30 May 2017
That the Manchester bombing was carried by
a British-Libyan has once again highlighted the sharp divide in the debate on
counterterrorism. Four days after the bombing, Labour party leader Jeremy
Corbyn made a speech clearly linking British foreign policy and terrorism
attacks in the UK.
He stressed that the war on terror is not
working, while making clear that this “in no way reduces the guilt of those who
attack our children. Those terrorists will forever be reviled and held to
account for their actions.”
Conservative opponents claimed he was
making excuses for terrorism and providing false pretexts. A Conservative
security minister said: “These people hate our values, not our foreign policy.”
The criticism that Corbyn leapt on this issue too early after the bombing
carried weight, but this does not mean his points, and those of many experts
who have stated likewise, should be cast aside.
A pro-forma debate littered with well-worn
clichés has always engulfed this issue, with the media encouraging a binary
approach. Politicians and pundits sit in front of cameras, sound bites primed.
Nuance and thoughtful discussion are abandoned. You could replay the same
debates after every terrorist atrocity over the last decade and barely notice a
The first obvious point is that direct
responsibility for an attack like the one in Manchester lies solely with the
perpetrators and those who helped inspire, plan and execute the atrocity. The
second point is that there is no excuse or acceptable rationale for killing
innocent civilians. But you cannot leave the argument there, as some do
effectively to shut down further discussion.
Responding to those who cite foreign policy
as an issue, opponents claim, as Defense Secretary Sir Michael Fallon did, that
the Sept. 11 attacks occurred before Iraq, so “there is no correlation” between
foreign policy and this appalling attack.
The threat from Islamist extremism predated
the 2003 Iraq war, but so too did anger against British foreign policy. Both
have their roots going back decades, and trying play a puerile game of what
came first proves nothing. There is deep hatred of certain values, but hatred of
Western foreign policy and its harmful effects exists too.
A toxic cocktail of background elements
creates the environment in which such extremism flourishes. Let us not
perpetuate the fiction that there is a one-size-fits-all reason why such
horrors are committed. In that mix, foreign policy cannot be left out in some
vain hope that the actions of the UK or its allies have not had consequences or
blowback. It is irresponsible and intellectually vacuous to pretend this is the
In the case of the US, the linkage is
clear; support for the mujahideen in Afghanistan in the 1980s had consequences.
That Daesh has flourished in Iraq, Libya and Afghanistan, countries in which
Britain had disastrous interventions, cannot be brushed away. Such extremism
flourishes in the horror of conflict and weak states, and Britain contributed
to bringing this about. Moreover, did the UK do enough to end conflicts such as
In the case of Manchester suicide bomber
Salman Abedi, events in Libya and the British role there were clearly a factor
in his radicalization. How can any Libyan view that role positively when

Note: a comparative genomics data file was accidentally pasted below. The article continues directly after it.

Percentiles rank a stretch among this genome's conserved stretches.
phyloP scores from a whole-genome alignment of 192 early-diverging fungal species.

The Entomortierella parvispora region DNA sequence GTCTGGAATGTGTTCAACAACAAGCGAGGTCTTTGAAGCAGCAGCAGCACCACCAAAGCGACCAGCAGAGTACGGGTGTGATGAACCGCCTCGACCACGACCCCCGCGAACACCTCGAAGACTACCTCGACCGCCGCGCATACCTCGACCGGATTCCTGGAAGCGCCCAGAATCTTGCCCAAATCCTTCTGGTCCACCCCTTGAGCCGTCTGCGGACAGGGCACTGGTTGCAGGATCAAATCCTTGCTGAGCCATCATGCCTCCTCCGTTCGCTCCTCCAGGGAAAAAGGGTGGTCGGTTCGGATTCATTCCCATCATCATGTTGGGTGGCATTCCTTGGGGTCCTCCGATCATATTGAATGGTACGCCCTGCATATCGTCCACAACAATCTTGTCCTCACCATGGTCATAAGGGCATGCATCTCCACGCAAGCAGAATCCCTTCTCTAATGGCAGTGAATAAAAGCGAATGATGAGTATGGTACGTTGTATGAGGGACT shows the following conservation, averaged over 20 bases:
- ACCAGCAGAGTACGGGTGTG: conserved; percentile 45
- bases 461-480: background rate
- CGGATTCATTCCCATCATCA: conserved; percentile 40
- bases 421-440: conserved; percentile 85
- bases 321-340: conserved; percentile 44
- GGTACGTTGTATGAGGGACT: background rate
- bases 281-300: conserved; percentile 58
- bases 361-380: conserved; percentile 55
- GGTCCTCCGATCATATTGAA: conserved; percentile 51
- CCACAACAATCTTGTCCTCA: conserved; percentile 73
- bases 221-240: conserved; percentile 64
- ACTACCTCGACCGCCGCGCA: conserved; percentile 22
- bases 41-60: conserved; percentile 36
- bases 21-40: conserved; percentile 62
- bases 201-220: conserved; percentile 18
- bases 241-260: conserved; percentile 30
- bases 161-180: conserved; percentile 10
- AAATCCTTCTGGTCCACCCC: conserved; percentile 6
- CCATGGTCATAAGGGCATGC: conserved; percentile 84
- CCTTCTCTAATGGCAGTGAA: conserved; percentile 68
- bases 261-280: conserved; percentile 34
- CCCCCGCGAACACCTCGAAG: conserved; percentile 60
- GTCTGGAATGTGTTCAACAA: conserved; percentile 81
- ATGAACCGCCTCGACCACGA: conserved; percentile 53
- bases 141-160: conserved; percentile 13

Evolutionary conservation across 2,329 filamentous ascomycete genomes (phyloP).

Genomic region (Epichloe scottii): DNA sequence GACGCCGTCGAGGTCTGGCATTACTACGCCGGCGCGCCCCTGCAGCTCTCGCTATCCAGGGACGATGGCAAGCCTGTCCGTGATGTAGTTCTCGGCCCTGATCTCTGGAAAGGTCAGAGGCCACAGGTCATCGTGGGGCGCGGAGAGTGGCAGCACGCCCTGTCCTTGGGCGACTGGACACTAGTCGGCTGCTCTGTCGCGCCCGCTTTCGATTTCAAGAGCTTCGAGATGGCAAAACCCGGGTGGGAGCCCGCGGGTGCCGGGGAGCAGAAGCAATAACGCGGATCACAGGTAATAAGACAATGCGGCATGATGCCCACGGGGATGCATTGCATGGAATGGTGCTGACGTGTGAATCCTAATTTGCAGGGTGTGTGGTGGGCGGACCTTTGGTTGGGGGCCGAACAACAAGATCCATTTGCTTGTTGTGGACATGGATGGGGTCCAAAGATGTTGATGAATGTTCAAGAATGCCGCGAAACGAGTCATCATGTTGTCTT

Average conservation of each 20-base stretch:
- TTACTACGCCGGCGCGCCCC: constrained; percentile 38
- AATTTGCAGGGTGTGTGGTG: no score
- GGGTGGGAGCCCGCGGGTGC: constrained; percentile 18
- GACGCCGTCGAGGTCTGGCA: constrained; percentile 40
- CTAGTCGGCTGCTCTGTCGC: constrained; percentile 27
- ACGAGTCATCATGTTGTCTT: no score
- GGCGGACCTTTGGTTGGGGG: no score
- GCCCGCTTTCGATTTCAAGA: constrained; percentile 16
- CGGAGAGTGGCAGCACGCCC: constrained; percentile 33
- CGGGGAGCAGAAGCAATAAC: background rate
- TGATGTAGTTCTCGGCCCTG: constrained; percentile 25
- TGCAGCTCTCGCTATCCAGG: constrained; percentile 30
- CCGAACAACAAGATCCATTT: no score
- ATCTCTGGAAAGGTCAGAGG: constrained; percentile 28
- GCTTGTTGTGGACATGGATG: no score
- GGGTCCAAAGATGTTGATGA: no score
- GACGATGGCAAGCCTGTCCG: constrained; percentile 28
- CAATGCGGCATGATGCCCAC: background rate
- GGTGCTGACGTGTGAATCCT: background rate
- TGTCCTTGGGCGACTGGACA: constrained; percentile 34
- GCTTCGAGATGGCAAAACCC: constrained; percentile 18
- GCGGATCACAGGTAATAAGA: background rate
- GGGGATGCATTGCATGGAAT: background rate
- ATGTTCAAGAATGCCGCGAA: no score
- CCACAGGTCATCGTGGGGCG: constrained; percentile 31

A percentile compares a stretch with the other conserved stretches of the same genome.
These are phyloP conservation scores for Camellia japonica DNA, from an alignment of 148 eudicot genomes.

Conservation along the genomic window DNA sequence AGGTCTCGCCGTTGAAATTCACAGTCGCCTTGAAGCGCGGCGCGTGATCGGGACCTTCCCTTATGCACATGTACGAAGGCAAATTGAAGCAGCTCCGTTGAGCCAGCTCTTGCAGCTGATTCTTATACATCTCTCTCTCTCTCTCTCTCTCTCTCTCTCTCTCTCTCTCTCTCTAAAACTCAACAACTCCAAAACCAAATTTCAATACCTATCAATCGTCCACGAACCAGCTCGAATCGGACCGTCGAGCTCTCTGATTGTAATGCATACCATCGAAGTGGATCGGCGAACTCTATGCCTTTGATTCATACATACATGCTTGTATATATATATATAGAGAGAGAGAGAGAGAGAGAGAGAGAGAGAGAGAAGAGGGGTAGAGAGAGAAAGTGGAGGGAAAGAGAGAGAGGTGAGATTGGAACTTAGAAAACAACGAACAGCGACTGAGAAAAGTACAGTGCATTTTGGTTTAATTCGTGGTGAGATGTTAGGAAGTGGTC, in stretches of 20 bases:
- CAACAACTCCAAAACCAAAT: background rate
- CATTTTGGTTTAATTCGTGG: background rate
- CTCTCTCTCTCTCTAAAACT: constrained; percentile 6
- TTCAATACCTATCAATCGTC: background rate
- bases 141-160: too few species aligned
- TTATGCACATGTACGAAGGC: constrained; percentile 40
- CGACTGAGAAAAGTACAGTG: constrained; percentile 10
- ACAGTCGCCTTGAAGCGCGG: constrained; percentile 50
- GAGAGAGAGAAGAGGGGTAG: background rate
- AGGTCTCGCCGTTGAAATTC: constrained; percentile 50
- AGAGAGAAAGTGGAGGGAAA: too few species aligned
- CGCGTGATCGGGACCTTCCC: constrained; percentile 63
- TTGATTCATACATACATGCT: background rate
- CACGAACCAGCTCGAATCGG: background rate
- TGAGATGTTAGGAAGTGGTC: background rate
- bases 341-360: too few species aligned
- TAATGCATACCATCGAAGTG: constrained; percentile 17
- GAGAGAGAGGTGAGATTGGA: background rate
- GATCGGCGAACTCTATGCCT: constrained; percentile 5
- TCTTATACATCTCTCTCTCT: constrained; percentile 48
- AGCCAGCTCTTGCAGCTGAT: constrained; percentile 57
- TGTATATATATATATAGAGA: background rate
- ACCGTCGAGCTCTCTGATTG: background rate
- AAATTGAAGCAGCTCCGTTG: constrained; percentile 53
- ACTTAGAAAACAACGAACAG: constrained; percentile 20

historically Britain backed King Idris, supported the US bombing of Libya in
1986, sanctioned the country, then lifted them in shady deals with dictator
Muammar Qaddafi, before participating in a military intervention to remove him?
Iraqis know that Britain both propped up
Saddam Hussein and removed him. Brutal tyrants such as Saddam, Qaddafi and the
Assads have contributed hugely to advance this extremism, often deliberately
for their own ends.
At the same time, like so many who succumb
to this extremism, Abedi was a second-generation immigrant who struggled to
connect to his country of origin and the one he was born in. Identity issues
and alienation are factors, as are gang culture, criminality, drug use and
mental health issues.
A similar synthetic debate shrouds the role
of Islam. Many point to the religion as the ideological evil involved. Yet many
of these young Muslims attracted to Daesh, Al-Qaeda and such groups have little
to no understanding of the religion. Some who joined Daesh bought “Islam for
Ending this threat will not be solved by a
different approach to British foreign policy, but it would help. Acknowledging
that British foreign policy has not always been right or successful is not
caving in to terrorism but owning up to a problematic past.
But it will not work without extensive and
prolonged efforts to address social inequalities and exclusion in the UK that
have nothing to do with the international scene. This applies to countries such
as France and Belgium too. Tackling increasing anti-Muslim behaviour must also
be part of the mix.
As Manchester has come together to tackle
the aftermath of the bombing last week, emotions are too raw for this debate
now, but it must develop beyond the point-scoring that elections inevitably
bring. Understanding the backdrop to such extremist attacks is key to finding a
solution to the threat that seems a distant prospect. Above all, we must stop
pushing the case that there is one reason and one magical answer.
Doyle is the director of the London-based Council for Arab-British
Understanding (CAABU). He has worked with the council since 1993 after
graduating with a first-class honors degree in Arabic and Islamic studies at
Exeter University. He has organized and accompanied numerous British
parliamentary delegations to Arab countries. He tweets @Doylech.